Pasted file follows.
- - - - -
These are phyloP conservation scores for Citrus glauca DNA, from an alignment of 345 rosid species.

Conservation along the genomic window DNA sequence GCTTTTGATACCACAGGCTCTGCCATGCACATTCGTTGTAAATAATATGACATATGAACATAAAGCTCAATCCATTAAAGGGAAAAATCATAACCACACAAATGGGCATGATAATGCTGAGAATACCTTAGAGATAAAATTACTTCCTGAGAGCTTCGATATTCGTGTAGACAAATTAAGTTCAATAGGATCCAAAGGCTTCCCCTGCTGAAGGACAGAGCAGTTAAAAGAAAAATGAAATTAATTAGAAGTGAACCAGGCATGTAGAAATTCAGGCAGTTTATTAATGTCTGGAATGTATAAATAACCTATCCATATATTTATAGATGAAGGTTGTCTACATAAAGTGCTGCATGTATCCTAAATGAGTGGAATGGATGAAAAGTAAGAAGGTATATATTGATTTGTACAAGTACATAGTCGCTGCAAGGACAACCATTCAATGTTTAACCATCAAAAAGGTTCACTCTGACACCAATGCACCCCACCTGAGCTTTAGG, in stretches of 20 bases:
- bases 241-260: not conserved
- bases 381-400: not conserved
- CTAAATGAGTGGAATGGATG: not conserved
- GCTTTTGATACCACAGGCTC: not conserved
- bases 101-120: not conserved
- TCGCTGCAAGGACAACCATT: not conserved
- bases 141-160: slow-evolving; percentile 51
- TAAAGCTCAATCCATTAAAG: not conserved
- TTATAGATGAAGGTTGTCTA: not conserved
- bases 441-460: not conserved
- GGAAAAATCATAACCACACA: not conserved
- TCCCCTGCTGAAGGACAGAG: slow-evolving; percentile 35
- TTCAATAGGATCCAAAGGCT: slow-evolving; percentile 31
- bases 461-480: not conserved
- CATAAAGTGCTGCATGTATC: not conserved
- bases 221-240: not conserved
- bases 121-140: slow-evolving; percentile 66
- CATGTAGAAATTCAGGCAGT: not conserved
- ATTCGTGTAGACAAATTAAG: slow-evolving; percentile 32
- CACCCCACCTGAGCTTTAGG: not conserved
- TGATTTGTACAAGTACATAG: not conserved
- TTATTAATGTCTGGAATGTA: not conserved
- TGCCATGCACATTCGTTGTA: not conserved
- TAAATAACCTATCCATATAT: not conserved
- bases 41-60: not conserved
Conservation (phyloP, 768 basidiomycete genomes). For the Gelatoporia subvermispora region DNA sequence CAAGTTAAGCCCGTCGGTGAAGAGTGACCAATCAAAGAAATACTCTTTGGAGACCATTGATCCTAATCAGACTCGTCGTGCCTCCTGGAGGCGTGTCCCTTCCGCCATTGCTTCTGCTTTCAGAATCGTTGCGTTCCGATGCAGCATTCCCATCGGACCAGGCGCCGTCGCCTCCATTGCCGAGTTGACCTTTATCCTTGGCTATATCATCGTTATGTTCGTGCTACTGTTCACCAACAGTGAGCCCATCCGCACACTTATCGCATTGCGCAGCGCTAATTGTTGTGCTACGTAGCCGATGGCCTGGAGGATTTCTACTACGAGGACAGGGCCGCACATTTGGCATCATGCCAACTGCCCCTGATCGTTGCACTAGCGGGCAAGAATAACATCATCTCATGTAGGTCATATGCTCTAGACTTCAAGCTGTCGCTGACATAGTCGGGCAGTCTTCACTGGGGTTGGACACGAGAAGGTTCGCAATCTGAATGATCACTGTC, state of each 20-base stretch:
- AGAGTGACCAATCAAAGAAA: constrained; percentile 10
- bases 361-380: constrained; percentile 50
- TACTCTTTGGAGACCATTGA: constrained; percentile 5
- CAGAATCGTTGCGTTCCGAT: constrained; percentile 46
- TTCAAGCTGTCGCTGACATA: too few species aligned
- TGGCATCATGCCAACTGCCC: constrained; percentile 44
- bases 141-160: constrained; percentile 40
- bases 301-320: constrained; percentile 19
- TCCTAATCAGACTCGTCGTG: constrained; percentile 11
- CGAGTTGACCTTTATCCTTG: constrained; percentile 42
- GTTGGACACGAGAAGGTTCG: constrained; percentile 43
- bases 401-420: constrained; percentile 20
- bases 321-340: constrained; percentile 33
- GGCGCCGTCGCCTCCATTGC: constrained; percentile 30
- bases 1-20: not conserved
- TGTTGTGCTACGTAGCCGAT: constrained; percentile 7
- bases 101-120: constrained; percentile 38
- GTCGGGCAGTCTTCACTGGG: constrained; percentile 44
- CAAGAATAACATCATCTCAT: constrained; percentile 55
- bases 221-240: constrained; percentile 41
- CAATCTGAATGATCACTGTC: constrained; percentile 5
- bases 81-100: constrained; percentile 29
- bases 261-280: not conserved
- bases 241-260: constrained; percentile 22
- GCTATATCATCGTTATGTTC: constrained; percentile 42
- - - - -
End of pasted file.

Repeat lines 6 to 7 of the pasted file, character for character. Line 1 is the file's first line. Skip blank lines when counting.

- GCTTTTGATACCACAGGCTC: not conserved
- bases 101-120: not conserved